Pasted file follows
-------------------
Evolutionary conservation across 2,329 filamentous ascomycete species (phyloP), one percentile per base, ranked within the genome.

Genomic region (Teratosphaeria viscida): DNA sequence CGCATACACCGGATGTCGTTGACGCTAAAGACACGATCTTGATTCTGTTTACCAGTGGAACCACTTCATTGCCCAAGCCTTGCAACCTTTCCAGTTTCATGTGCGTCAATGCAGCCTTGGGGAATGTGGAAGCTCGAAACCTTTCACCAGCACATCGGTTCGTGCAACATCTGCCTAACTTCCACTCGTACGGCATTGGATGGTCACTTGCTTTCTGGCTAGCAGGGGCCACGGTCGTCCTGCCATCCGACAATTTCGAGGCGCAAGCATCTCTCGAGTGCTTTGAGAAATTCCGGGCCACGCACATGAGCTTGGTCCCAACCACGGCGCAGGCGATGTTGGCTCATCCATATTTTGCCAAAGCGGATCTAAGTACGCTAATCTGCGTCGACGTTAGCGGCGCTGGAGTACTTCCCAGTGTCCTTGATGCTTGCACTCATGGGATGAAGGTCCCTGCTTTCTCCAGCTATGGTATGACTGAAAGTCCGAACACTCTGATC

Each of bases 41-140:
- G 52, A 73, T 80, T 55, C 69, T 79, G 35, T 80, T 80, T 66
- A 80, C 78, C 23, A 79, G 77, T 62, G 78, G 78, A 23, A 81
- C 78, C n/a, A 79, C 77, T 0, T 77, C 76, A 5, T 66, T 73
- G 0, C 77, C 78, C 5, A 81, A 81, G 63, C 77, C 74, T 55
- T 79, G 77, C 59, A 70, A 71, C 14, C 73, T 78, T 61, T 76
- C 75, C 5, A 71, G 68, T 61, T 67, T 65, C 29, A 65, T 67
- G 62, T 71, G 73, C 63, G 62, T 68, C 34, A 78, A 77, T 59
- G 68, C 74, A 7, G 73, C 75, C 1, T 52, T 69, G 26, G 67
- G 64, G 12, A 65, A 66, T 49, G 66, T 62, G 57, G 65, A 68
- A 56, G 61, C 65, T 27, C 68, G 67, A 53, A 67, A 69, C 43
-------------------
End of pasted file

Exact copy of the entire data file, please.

Evolutionary conservation across 2,329 filamentous ascomycete species (phyloP), one percentile per base, ranked within the genome.

Genomic region (Teratosphaeria viscida): DNA sequence CGCATACACCGGATGTCGTTGACGCTAAAGACACGATCTTGATTCTGTTTACCAGTGGAACCACTTCATTGCCCAAGCCTTGCAACCTTTCCAGTTTCATGTGCGTCAATGCAGCCTTGGGGAATGTGGAAGCTCGAAACCTTTCACCAGCACATCGGTTCGTGCAACATCTGCCTAACTTCCACTCGTACGGCATTGGATGGTCACTTGCTTTCTGGCTAGCAGGGGCCACGGTCGTCCTGCCATCCGACAATTTCGAGGCGCAAGCATCTCTCGAGTGCTTTGAGAAATTCCGGGCCACGCACATGAGCTTGGTCCCAACCACGGCGCAGGCGATGTTGGCTCATCCATATTTTGCCAAAGCGGATCTAAGTACGCTAATCTGCGTCGACGTTAGCGGCGCTGGAGTACTTCCCAGTGTCCTTGATGCTTGCACTCATGGGATGAAGGTCCCTGCTTTCTCCAGCTATGGTATGACTGAAAGTCCGAACACTCTGATC

Each of bases 41-140:
- G 52, A 73, T 80, T 55, C 69, T 79, G 35, T 80, T 80, T 66
- A 80, C 78, C 23, A 79, G 77, T 62, G 78, G 78, A 23, A 81
- C 78, C n/a, A 79, C 77, T 0, T 77, C 76, A 5, T 66, T 73
- G 0, C 77, C 78, C 5, A 81, A 81, G 63, C 77, C 74, T 55
- T 79, G 77, C 59, A 70, A 71, C 14, C 73, T 78, T 61, T 76
- C 75, C 5, A 71, G 68, T 61, T 67, T 65, C 29, A 65, T 67
- G 62, T 71, G 73, C 63, G 62, T 68, C 34, A 78, A 77, T 59
- G 68, C 74, A 7, G 73, C 75, C 1, T 52, T 69, G 26, G 67
- G 64, G 12, A 65, A 66, T 49, G 66, T 62, G 57, G 65, A 68
- A 56, G 61, C 65, T 27, C 68, G 67, A 53, A 67, A 69, C 43